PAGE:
It might sound a bit odd, but NFL is making some noise by re-creating fan reactions
Let’s hear it for the NFL.
NFL Films executive Vince Caputo is certainly listening. For him, football is as much about the sounds as the sights.
He headed a years-long NFL Films project to build a massive database of crowd sounds from every stadium, not knowing that audio library would be so valuable in an age of empty venues and artificial noise.
Now, as the backdrop to TV broadcasts, the cheers, boos, and everything in between are actual recordings from previous games of the home team.
So they’re caterwauling Cowboys fans, bona fide Bills backers, Lions faithful with lungs of leather.
“We tried to leave as much character in as we could,” said Caputo, NFL Films vice president and supervising sound mixer, whose team began collecting crowd-centric recordings in 2016.
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Then, they undertook the painstaking process of extracting all the music and public-address announcements from the audio so they would have pure sound to use in shows and other productions.
It was not an easy task for Caputo and his team of nine staff mixers, who after collecting the audio spent months of exacting sound surgery.
“In the Giants recording, there’s a kid yelling in one of the mics — I’m guessing he was about 10 years old — he’s just yelling, ‘Let’s go Eli!’ through the entire game,” he said. “The guy [quarterback Eli Manning] is retired, so every time that came up, we had to cut that out.”
All of that material became incredibly valuable this offseason when the NFL decided to pipe artificial noise into games during the COVID-19 pandemic.
“I might drop it out for a series this week to let people hear what they’re not missing.”
— Fred Gaudelli, executive producer of “Sunday Night Football” on NBC, on recorded crowd noise used on NFL broadcasts this season
There are two basic audio streams: the one that millions of viewers hear in broadcasts, which ideally is dynamic and responsive to what’s happening on the field, and the unwavering white noise that players hear, which cannot be turned up higher than 80 decibels, roughly equivalent to the sound of a lawnmower.
“If we took these games and played them without the sound, I think it would be a really miserable experience to watch it,” said Fred Gaudelli, executive producer of “Sunday Night Football” on NBC. “You’d be missing a critical element that keeps your attention, gives you energy, builds anticipation. I might drop it out for a series this week to let people hear what they’re not missing.”
Each of the 32 teams has a “playback operator” who sits somewhere in the stadium or outside in a production truck, watches the game, and punches up the appropriate crowd sound for the situation. Only the home team operator works the game.
Because the reactions have to be immediate, the operator has a fairly simple controller with 10 buttons for various reactions, along with two faders — sliders to move the intensity level up and down.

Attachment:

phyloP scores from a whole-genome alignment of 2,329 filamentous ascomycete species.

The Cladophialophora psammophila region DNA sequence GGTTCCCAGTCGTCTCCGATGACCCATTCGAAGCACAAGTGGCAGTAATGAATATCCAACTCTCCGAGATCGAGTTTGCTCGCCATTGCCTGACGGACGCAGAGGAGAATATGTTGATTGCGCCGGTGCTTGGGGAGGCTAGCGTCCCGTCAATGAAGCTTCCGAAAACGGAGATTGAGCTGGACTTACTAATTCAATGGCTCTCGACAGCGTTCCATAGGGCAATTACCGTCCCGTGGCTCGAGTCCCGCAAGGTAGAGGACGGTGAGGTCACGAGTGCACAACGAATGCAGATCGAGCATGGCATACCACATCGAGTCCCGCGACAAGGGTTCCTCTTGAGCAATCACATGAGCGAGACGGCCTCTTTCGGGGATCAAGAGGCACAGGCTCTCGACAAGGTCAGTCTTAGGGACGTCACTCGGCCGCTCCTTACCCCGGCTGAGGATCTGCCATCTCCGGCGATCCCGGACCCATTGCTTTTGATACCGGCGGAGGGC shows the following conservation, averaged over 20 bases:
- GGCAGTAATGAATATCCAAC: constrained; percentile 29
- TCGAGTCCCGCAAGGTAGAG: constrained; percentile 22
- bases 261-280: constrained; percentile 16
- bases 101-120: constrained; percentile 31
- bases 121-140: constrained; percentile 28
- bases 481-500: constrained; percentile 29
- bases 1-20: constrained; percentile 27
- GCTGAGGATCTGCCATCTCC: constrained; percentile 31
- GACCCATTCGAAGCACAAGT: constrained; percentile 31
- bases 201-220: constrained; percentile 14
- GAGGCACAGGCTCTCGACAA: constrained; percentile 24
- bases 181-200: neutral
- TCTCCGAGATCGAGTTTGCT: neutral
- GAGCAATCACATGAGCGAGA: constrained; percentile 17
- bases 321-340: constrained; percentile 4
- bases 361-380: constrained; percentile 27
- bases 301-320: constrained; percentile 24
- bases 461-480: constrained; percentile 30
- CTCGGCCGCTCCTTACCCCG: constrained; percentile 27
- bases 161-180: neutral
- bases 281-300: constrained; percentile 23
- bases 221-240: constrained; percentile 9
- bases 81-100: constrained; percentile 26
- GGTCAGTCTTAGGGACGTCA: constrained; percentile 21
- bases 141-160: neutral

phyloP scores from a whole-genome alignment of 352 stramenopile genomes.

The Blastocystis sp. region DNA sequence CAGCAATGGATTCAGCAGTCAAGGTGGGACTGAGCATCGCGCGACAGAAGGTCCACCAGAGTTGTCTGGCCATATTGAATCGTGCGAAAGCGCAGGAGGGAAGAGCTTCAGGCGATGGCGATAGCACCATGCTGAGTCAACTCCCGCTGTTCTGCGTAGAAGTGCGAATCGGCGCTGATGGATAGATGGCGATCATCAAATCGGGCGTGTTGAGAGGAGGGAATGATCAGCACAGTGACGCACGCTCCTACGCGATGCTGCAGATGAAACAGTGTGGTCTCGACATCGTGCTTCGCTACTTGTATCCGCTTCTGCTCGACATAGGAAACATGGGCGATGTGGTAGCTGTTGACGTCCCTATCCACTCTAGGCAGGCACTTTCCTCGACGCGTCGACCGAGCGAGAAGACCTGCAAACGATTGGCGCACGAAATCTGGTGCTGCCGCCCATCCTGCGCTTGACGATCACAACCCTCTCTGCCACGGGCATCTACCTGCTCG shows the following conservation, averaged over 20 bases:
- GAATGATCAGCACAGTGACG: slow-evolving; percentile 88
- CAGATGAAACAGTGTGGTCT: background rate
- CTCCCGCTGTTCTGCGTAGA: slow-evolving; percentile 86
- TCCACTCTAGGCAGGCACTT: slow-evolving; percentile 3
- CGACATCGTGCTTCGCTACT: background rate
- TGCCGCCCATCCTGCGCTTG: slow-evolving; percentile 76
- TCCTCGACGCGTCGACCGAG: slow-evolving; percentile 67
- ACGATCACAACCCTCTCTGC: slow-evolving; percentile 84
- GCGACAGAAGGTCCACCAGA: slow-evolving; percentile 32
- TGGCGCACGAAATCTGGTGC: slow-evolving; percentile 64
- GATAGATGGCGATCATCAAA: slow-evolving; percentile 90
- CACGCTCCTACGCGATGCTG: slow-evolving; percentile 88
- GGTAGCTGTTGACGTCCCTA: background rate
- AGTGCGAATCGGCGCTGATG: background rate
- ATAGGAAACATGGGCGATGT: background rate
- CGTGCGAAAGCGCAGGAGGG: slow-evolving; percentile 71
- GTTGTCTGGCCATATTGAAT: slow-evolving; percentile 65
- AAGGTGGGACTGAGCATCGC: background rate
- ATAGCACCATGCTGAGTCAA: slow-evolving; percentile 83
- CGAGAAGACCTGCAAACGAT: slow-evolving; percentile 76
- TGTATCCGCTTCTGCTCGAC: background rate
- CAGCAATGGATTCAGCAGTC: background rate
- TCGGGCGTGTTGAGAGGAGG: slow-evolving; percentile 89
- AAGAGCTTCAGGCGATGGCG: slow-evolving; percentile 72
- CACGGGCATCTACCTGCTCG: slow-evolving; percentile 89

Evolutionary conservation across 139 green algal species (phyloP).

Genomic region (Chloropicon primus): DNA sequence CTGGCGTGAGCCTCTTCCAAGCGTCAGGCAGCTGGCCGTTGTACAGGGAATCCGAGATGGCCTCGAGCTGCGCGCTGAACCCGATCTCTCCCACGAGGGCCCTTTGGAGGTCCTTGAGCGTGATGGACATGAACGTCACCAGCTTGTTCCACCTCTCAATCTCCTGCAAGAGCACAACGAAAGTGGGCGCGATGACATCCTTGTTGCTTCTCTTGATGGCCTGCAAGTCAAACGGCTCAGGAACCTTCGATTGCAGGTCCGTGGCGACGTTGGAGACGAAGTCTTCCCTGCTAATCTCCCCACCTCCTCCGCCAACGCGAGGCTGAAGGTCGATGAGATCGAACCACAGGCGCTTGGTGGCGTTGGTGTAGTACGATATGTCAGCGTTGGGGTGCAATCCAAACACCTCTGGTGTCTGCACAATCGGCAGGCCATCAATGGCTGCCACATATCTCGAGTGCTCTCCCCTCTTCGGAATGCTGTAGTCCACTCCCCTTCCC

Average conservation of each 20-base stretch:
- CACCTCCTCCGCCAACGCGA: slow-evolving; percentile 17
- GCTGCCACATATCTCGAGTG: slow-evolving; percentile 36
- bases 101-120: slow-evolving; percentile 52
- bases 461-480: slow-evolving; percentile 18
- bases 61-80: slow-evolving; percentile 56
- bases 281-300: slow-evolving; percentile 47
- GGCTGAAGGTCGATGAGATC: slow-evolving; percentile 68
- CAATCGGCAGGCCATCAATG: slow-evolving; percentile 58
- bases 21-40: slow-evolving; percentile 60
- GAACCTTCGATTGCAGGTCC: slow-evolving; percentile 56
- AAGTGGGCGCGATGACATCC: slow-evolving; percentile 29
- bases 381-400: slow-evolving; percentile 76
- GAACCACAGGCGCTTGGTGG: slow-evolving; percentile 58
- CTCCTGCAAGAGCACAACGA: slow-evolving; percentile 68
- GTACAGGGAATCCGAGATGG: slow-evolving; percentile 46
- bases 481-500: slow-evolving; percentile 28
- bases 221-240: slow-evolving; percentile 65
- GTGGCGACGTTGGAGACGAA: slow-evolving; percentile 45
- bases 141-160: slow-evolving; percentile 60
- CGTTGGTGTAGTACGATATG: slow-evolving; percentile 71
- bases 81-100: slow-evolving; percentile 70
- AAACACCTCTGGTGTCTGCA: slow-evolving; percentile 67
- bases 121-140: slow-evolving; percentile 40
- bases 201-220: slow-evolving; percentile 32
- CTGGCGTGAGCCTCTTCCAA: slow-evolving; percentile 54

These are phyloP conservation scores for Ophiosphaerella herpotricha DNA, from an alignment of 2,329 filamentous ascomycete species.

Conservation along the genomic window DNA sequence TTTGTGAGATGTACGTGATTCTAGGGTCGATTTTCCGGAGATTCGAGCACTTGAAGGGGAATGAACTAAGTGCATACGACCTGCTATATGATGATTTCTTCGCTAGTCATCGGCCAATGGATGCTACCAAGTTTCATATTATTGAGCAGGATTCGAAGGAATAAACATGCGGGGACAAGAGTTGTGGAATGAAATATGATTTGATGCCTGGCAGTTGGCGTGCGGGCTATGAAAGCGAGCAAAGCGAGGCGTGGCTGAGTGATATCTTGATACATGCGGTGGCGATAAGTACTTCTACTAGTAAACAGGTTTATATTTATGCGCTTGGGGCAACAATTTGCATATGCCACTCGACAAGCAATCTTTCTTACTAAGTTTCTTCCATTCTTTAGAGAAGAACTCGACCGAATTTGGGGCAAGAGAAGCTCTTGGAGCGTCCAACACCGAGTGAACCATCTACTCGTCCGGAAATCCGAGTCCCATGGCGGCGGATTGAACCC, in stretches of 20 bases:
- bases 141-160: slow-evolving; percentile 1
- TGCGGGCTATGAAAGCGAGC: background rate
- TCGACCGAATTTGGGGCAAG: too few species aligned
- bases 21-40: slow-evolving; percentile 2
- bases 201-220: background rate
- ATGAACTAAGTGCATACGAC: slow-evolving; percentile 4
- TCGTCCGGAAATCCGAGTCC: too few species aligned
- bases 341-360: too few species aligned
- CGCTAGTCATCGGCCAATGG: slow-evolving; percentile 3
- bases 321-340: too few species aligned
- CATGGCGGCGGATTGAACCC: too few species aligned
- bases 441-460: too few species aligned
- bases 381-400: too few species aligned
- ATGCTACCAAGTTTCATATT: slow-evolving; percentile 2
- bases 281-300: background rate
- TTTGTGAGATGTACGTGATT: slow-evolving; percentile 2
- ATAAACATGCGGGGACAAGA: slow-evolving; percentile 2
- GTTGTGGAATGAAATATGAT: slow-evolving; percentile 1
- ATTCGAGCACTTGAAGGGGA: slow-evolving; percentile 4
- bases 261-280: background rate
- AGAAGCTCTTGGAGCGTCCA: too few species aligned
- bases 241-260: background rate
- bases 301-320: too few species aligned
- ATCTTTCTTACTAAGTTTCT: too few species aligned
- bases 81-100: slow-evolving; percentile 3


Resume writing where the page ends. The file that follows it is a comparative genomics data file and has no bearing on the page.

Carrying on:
In hiring the operators, Caputo said, “we had to find a balance of people who had an audio background to interface with the production trucks, and we wanted everyone to be local and a fan of the team, and certainly know the game.”
The sound provided by the operator is fed to the network production crew, which then decides how to use it in the broadcast, whether it’s bringing up the volume, tamping it down, or keeping it the same.
“You can’t just put noise in for noise sake,” said Joe Buck, play-by-play announcer for Fox. “It’s got to be done smartly.”
So far, it’s a work in progress. The operators are learning on the fly, and they didn’t have preseason games this summer to practice.
“One of the difficulties we had in Week 1 is they just wanted to be so right with everything,” Caputo said. “So they would kind of wait for the play to resolve and then fire the exact right reaction. It’s way too late by then.
“We reminded these operators that if you’re a hometown fan, you think every play is going to go your way until it doesn’t. So that ball’s going down toward your receiver, you want to fire that positive reaction and get excited. And if things go bad, it gets batted away or intercepted, then you can hit a negative reaction. That would be the natural reaction of the crowd.”
Instead, what was happening too often was: Touchdown … lull … Hooray!
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“I’m on Red Zone or flipping through the games, and I’m starting to lose my breath because every time I watch a play, it’s over and I just cross my fingers, like, ‘OK, don’t fire a reaction now,’” Caputo said. “And then all of a sudden, ‘Yay!’ My wife was losing her mind.”
In Kansas City’s game at Baltimore on Monday night, a Chiefs ballcarrier gained a few yards and was tackled by a cluster of defenders on a run-of-the-mill play. What followed was an incongruous eruption of cheers from make-believe Ravens fans.
“We’ve had some misfires,” Caputo conceded.
But the operators are getting better at anticipating reactions and building to a crescendo.
“When it’s done well,” Buck said, “it feels like a Jedi mind trick. … People want to be taken away by these games. And part of that is having this sound that we’ve always provided.”
Just what Caputo wants. Everyone playing it by ear.
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